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If Love Were All

From Wikipedia, the free encyclopedia

"If Love Were All" is a song by Noël Coward, published in 1929 and written for the operetta Bitter Sweet.[1][2] The song is considered autobiographical, and has been described as "self-deprecating" as well as "one of the loneliest pop songs ever written".[2][3][4]

Ivy St. Helier introduced the song on stage and also performed it in the 1933 film version of Bitter Sweet.

In June 2009, an Off-Broadway play of the same name about Coward's relationship with Gertrude Lawrence premiered at Lucille Lortel Theatre in New York City.[5]

Reception

"If Love Were All" has been described as "self-deprecating" as well as "one of the loneliest pop songs ever written".[3][4] Rod McKuen considers the song to be among the "truly great" songs about "entertaining from the entertainment point of view".[6]

Cover versions

Cover versions appear on Judy Garland's Judy at Carnegie Hall (1961),[7] as a B-side to Pet Shop Boys' "Yesterday, When I Was Mad" single and on the album Alternative (1995),[8] Rufus Wainwright's Rufus Does Judy at Carnegie Hall (2007) and Milwaukee at Last!!! (2009),[9] and also on Sarah Brightman's The Songs That Got Away (1989). In the latter part of her life, Garland often included "If Love Were All" in her concert and television repertoire.[10]

Other notable recordings:

See also

References

  1. ^ Benatar, Stephen; Carey, John (2010). Wish Her Safe at Home. New York Review of Books. ISBN 9781590173350.
  2. ^ a b Hoare, Philip (1998). Noel Coward: A Biography. University of Chicago Press. p. 204. ISBN 9780226345123. Retrieved February 5, 2011.
  3. ^ a b Holden, Stephen (December 4, 1999). "Celebrating A Spirit Most Blithe". The New York Times. The New York Times Company. Retrieved February 5, 2011.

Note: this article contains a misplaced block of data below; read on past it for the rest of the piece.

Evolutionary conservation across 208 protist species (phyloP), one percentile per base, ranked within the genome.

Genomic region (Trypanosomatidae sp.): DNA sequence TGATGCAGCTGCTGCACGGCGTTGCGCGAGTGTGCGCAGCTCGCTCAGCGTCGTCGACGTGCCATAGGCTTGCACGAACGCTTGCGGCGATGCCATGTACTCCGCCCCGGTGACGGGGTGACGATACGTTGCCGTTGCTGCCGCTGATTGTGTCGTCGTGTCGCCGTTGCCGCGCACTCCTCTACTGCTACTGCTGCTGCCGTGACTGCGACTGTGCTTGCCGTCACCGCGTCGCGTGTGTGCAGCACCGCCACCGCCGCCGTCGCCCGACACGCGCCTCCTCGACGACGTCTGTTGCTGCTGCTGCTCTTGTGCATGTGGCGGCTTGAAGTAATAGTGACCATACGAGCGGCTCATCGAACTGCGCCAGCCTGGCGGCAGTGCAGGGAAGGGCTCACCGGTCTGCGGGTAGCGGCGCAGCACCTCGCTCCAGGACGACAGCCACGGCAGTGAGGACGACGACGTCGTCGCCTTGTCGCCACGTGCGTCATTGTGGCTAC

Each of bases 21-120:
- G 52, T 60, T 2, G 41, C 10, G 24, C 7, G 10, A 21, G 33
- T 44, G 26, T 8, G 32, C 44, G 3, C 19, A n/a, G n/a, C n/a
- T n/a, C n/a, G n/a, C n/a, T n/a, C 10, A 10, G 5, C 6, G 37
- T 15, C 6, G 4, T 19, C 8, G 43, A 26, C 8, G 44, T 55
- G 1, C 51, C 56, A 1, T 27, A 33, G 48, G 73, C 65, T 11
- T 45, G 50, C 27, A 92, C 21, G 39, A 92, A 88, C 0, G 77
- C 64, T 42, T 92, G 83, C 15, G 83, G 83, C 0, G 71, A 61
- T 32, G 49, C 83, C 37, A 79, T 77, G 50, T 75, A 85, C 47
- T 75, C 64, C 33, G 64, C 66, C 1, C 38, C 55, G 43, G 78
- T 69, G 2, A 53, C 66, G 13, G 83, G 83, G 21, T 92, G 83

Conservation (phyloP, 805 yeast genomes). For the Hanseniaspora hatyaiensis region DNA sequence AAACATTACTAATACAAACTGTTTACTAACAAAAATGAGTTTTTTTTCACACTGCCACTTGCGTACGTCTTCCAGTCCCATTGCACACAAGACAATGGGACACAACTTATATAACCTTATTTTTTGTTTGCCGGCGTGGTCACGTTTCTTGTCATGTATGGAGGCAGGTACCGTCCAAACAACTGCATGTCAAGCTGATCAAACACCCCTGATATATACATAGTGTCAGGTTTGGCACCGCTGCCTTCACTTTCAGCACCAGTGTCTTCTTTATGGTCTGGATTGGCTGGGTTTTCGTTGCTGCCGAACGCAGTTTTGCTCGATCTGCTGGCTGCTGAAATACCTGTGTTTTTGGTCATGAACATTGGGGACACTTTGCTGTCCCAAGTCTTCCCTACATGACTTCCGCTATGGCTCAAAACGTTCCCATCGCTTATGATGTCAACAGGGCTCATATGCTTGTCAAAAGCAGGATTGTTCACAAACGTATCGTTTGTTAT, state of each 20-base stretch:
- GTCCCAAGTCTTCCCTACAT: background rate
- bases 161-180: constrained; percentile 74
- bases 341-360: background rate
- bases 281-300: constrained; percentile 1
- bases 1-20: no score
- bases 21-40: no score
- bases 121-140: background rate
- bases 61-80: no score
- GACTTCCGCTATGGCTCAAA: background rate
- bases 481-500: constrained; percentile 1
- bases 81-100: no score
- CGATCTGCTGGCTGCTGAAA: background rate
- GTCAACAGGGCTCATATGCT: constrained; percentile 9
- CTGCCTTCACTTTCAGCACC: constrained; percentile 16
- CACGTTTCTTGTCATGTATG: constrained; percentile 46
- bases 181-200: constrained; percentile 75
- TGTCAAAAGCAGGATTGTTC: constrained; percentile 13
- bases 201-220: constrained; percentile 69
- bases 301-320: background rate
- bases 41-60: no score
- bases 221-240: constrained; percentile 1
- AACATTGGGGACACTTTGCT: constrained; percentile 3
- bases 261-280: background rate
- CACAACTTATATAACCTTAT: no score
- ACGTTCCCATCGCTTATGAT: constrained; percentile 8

4. ^ a b Holden, Stephen (February 2, 1983). "Pop-Jazz Series: '12 Days of Torme and Friends'". The New York Times. The New York Times Company. Retrieved February 5, 2011.
  5. ^ Gurewitsch, Matthew (June 6, 1999). "Twiggy and Noel Coward Take One More Turn". The New York Times. The New York Times Company. Retrieved February 5, 2011.
  6. ^ Wilkie, Jane (May 5, 1973). "Seven Years on the Road Results in the Emergence of Rod McKuen's Musical Empire". Billboard. Nielsen Business Media, Inc. 85 (18): RM3–RM4. Retrieved February 6, 2011.
  7. ^ "Judy at Carnegie Hall". Allmusic. Retrieved February 5, 2011.
  8. ^ "Alternative". Allmusic. Retrieved February 6, 2011.
  9. ^ Friedman, Roberto (September 3, 2009). "Book marks". Bay Area Reporter. San Francisco, California: Benro Enterprises. Retrieved February 6, 2011.
  10. ^ Fricke, John (2003). Judy Garland: A Portrait in Art & Anecdote. Hachette Digital. p. 15. ISBN 9780821228364. Retrieved February 6, 2011.
  11. ^ "Discogs.com". Discogs.com. Retrieved December 27, 2018.
  12. ^ "allmusic.com". allmusic.com. Retrieved December 27, 2018.
  13. ^ "Discogs.com". Discogs.com. Retrieved December 27, 2018.
  14. ^ "Discogs.com". Discogs.com. Retrieved December 27, 2018.


This page was last edited on 30 January 2021, at 00:12
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